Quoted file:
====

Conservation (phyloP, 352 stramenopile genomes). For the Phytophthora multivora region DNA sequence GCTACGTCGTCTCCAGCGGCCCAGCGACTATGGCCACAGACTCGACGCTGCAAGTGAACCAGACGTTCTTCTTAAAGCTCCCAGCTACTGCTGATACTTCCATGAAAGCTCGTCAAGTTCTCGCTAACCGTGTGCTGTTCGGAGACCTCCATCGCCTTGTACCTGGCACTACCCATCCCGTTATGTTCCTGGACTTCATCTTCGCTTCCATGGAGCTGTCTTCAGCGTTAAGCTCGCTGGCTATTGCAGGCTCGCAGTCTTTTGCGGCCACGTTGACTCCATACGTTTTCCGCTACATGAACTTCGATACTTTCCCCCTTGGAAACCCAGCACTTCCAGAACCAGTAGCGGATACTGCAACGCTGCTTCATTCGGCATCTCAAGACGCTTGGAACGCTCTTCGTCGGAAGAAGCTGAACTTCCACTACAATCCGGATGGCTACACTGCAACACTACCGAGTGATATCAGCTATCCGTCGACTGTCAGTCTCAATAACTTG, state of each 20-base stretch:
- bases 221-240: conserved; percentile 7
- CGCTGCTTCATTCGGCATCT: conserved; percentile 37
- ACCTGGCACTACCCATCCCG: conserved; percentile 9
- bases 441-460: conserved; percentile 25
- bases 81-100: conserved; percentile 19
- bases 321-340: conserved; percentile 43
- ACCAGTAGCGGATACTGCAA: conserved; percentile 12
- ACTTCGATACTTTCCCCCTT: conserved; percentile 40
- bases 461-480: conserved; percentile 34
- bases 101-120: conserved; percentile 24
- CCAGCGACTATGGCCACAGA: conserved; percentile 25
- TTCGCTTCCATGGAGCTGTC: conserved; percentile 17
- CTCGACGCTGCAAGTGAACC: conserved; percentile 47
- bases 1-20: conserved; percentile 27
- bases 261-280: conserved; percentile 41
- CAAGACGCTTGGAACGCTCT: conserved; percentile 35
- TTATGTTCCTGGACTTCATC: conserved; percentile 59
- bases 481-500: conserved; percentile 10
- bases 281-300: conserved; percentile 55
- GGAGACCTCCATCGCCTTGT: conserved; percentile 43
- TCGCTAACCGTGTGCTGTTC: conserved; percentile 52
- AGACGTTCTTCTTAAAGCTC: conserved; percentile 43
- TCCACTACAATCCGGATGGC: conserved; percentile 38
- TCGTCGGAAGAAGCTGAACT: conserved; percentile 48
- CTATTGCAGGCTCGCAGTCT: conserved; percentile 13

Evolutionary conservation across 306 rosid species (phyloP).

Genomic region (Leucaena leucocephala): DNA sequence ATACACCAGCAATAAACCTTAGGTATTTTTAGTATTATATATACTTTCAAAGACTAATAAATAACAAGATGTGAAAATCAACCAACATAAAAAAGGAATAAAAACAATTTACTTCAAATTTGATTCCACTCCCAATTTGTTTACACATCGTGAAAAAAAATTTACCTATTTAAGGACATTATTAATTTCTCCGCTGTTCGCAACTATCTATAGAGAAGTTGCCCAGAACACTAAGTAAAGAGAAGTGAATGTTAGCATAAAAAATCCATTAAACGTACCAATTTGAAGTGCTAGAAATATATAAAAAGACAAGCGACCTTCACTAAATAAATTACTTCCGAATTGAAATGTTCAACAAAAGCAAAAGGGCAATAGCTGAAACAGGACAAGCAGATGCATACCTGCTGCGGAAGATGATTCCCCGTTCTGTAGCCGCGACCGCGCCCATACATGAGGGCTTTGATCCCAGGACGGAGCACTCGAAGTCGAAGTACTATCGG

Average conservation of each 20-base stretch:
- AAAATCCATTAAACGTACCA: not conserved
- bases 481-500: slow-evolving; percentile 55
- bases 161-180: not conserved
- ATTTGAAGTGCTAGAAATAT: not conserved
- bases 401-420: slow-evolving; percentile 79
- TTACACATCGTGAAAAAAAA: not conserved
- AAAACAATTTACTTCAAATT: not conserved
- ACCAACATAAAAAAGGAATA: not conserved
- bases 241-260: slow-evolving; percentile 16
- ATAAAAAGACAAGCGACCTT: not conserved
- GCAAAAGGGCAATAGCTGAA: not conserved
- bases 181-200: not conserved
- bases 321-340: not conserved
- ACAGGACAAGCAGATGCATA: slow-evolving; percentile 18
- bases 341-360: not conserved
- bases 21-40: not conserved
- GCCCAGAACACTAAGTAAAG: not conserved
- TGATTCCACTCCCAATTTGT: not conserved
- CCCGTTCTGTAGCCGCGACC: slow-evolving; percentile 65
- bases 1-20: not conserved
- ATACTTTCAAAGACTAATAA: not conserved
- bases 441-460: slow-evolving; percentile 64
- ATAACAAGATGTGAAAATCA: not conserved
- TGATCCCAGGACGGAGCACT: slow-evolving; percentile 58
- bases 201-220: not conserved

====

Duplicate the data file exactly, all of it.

Conservation (phyloP, 352 stramenopile genomes). For the Phytophthora multivora region DNA sequence GCTACGTCGTCTCCAGCGGCCCAGCGACTATGGCCACAGACTCGACGCTGCAAGTGAACCAGACGTTCTTCTTAAAGCTCCCAGCTACTGCTGATACTTCCATGAAAGCTCGTCAAGTTCTCGCTAACCGTGTGCTGTTCGGAGACCTCCATCGCCTTGTACCTGGCACTACCCATCCCGTTATGTTCCTGGACTTCATCTTCGCTTCCATGGAGCTGTCTTCAGCGTTAAGCTCGCTGGCTATTGCAGGCTCGCAGTCTTTTGCGGCCACGTTGACTCCATACGTTTTCCGCTACATGAACTTCGATACTTTCCCCCTTGGAAACCCAGCACTTCCAGAACCAGTAGCGGATACTGCAACGCTGCTTCATTCGGCATCTCAAGACGCTTGGAACGCTCTTCGTCGGAAGAAGCTGAACTTCCACTACAATCCGGATGGCTACACTGCAACACTACCGAGTGATATCAGCTATCCGTCGACTGTCAGTCTCAATAACTTG, state of each 20-base stretch:
- bases 221-240: conserved; percentile 7
- CGCTGCTTCATTCGGCATCT: conserved; percentile 37
- ACCTGGCACTACCCATCCCG: conserved; percentile 9
- bases 441-460: conserved; percentile 25
- bases 81-100: conserved; percentile 19
- bases 321-340: conserved; percentile 43
- ACCAGTAGCGGATACTGCAA: conserved; percentile 12
- ACTTCGATACTTTCCCCCTT: conserved; percentile 40
- bases 461-480: conserved; percentile 34
- bases 101-120: conserved; percentile 24
- CCAGCGACTATGGCCACAGA: conserved; percentile 25
- TTCGCTTCCATGGAGCTGTC: conserved; percentile 17
- CTCGACGCTGCAAGTGAACC: conserved; percentile 47
- bases 1-20: conserved; percentile 27
- bases 261-280: conserved; percentile 41
- CAAGACGCTTGGAACGCTCT: conserved; percentile 35
- TTATGTTCCTGGACTTCATC: conserved; percentile 59
- bases 481-500: conserved; percentile 10
- bases 281-300: conserved; percentile 55
- GGAGACCTCCATCGCCTTGT: conserved; percentile 43
- TCGCTAACCGTGTGCTGTTC: conserved; percentile 52
- AGACGTTCTTCTTAAAGCTC: conserved; percentile 43
- TCCACTACAATCCGGATGGC: conserved; percentile 38
- TCGTCGGAAGAAGCTGAACT: conserved; percentile 48
- CTATTGCAGGCTCGCAGTCT: conserved; percentile 13

Evolutionary conservation across 306 rosid species (phyloP).

Genomic region (Leucaena leucocephala): DNA sequence ATACACCAGCAATAAACCTTAGGTATTTTTAGTATTATATATACTTTCAAAGACTAATAAATAACAAGATGTGAAAATCAACCAACATAAAAAAGGAATAAAAACAATTTACTTCAAATTTGATTCCACTCCCAATTTGTTTACACATCGTGAAAAAAAATTTACCTATTTAAGGACATTATTAATTTCTCCGCTGTTCGCAACTATCTATAGAGAAGTTGCCCAGAACACTAAGTAAAGAGAAGTGAATGTTAGCATAAAAAATCCATTAAACGTACCAATTTGAAGTGCTAGAAATATATAAAAAGACAAGCGACCTTCACTAAATAAATTACTTCCGAATTGAAATGTTCAACAAAAGCAAAAGGGCAATAGCTGAAACAGGACAAGCAGATGCATACCTGCTGCGGAAGATGATTCCCCGTTCTGTAGCCGCGACCGCGCCCATACATGAGGGCTTTGATCCCAGGACGGAGCACTCGAAGTCGAAGTACTATCGG

Average conservation of each 20-base stretch:
- AAAATCCATTAAACGTACCA: not conserved
- bases 481-500: slow-evolving; percentile 55
- bases 161-180: not conserved
- ATTTGAAGTGCTAGAAATAT: not conserved
- bases 401-420: slow-evolving; percentile 79
- TTACACATCGTGAAAAAAAA: not conserved
- AAAACAATTTACTTCAAATT: not conserved
- ACCAACATAAAAAAGGAATA: not conserved
- bases 241-260: slow-evolving; percentile 16
- ATAAAAAGACAAGCGACCTT: not conserved
- GCAAAAGGGCAATAGCTGAA: not conserved
- bases 181-200: not conserved
- bases 321-340: not conserved
- ACAGGACAAGCAGATGCATA: slow-evolving; percentile 18
- bases 341-360: not conserved
- bases 21-40: not conserved
- GCCCAGAACACTAAGTAAAG: not conserved
- TGATTCCACTCCCAATTTGT: not conserved
- CCCGTTCTGTAGCCGCGACC: slow-evolving; percentile 65
- bases 1-20: not conserved
- ATACTTTCAAAGACTAATAA: not conserved
- bases 441-460: slow-evolving; percentile 64
- ATAACAAGATGTGAAAATCA: not conserved
- TGATCCCAGGACGGAGCACT: slow-evolving; percentile 58
- bases 201-220: not conserved